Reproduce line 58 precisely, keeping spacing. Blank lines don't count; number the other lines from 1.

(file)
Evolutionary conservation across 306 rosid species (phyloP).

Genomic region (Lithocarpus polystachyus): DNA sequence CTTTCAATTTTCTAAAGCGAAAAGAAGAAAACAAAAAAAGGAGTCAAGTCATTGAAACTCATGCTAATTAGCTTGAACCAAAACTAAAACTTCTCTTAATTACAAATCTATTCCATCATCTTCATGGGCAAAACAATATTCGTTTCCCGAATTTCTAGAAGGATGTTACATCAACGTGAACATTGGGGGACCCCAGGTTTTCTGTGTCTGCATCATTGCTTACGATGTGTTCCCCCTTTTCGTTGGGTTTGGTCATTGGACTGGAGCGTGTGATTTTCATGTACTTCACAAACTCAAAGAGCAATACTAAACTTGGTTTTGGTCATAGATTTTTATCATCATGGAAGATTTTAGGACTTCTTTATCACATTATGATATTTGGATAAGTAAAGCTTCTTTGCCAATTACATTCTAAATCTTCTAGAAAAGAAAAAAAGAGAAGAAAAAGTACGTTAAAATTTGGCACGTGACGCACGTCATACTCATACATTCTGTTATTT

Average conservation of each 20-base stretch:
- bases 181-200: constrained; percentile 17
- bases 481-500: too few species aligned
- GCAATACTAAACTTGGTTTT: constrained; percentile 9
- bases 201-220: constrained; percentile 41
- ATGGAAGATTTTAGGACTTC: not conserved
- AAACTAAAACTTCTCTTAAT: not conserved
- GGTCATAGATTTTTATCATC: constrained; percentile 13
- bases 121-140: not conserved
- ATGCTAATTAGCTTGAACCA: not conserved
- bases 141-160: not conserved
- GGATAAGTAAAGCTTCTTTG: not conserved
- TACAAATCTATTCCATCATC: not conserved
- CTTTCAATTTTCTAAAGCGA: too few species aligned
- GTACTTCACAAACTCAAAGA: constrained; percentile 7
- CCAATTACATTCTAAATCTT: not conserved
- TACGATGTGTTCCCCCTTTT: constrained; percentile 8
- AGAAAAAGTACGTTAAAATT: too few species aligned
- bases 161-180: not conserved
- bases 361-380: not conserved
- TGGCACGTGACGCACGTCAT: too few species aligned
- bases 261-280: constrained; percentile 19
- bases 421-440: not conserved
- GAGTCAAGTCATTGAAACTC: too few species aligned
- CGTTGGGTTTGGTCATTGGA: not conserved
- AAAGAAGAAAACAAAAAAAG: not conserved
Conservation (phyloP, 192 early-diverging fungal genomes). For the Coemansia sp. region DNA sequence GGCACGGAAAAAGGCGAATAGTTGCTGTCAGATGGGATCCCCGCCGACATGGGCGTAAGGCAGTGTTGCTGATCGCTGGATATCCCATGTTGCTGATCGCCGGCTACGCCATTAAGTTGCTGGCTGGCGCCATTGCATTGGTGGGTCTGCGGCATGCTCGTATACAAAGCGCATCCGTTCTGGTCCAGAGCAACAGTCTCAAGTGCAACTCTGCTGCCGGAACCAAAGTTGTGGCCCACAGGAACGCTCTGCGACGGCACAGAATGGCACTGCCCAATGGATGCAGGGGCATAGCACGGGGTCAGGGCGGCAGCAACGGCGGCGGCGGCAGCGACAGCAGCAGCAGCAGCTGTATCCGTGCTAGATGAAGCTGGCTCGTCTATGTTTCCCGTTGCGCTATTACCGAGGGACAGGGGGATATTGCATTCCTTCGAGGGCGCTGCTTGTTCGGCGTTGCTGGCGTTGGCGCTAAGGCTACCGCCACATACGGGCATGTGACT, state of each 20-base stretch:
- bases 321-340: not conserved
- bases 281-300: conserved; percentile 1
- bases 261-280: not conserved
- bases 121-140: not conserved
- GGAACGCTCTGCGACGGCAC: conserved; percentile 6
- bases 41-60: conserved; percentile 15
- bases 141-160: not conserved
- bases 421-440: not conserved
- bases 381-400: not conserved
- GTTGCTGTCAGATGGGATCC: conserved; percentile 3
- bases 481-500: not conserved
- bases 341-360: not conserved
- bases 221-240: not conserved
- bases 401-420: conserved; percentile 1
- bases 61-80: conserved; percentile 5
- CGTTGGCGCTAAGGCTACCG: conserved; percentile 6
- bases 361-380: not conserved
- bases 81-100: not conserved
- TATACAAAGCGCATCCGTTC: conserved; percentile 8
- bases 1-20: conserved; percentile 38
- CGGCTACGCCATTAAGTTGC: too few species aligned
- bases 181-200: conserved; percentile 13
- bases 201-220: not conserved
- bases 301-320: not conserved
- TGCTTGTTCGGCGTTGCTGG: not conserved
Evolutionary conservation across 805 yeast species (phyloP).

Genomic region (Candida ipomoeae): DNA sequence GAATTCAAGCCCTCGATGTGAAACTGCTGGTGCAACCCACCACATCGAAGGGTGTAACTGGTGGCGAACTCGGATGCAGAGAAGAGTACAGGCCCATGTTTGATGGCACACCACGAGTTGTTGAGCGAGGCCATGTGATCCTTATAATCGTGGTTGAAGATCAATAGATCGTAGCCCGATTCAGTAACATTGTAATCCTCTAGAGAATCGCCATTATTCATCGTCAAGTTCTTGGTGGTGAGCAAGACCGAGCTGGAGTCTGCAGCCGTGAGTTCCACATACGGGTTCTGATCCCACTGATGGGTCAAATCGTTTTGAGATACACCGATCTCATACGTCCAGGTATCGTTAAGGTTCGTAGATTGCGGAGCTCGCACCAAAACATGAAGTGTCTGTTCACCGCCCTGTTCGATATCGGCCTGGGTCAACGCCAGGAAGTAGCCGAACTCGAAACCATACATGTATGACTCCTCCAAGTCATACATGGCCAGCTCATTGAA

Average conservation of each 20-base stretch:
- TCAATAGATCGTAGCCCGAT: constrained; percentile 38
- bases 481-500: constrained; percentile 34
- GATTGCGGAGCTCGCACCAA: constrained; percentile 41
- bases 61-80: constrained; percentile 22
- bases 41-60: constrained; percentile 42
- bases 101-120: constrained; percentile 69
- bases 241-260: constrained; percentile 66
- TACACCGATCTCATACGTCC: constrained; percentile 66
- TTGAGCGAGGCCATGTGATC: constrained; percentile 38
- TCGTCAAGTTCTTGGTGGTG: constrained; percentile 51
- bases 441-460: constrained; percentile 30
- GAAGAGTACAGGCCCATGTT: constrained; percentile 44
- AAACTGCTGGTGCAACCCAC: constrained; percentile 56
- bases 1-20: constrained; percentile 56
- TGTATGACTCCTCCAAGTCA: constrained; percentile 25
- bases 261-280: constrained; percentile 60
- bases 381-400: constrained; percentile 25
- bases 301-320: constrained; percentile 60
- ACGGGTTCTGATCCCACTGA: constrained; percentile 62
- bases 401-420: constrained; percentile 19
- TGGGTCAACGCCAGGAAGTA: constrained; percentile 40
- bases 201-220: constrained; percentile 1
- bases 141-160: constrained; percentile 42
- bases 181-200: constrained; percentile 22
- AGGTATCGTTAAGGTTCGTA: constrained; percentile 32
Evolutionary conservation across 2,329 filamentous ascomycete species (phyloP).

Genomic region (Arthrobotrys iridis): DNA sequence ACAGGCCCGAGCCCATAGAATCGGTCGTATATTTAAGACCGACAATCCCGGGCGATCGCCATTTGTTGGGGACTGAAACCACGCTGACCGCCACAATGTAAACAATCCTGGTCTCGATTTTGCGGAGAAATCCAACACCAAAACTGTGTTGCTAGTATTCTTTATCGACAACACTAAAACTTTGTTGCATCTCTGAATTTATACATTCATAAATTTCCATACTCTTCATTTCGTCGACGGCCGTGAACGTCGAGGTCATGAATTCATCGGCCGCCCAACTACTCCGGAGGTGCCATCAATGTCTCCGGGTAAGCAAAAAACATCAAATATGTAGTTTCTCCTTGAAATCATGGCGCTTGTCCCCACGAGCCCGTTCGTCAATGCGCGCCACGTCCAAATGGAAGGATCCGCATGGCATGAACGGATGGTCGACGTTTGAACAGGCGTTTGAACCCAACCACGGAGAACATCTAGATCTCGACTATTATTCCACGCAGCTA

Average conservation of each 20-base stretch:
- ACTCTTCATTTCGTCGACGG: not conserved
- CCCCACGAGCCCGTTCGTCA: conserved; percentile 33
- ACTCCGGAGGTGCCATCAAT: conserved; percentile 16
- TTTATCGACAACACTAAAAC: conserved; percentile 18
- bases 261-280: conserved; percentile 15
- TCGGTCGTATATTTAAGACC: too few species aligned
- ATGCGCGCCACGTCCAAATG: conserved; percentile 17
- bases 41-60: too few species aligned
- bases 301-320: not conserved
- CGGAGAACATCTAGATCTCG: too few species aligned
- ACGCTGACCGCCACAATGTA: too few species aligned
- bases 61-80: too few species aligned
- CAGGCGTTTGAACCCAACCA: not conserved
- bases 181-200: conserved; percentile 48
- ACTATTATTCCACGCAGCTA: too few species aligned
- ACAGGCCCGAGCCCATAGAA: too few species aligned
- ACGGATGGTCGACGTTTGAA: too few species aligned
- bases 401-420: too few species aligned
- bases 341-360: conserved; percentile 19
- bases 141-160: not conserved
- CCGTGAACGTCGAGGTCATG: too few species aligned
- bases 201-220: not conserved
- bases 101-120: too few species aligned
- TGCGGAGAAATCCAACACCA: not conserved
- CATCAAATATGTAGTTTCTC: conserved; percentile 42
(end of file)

- TCAATAGATCGTAGCCCGAT: constrained; percentile 38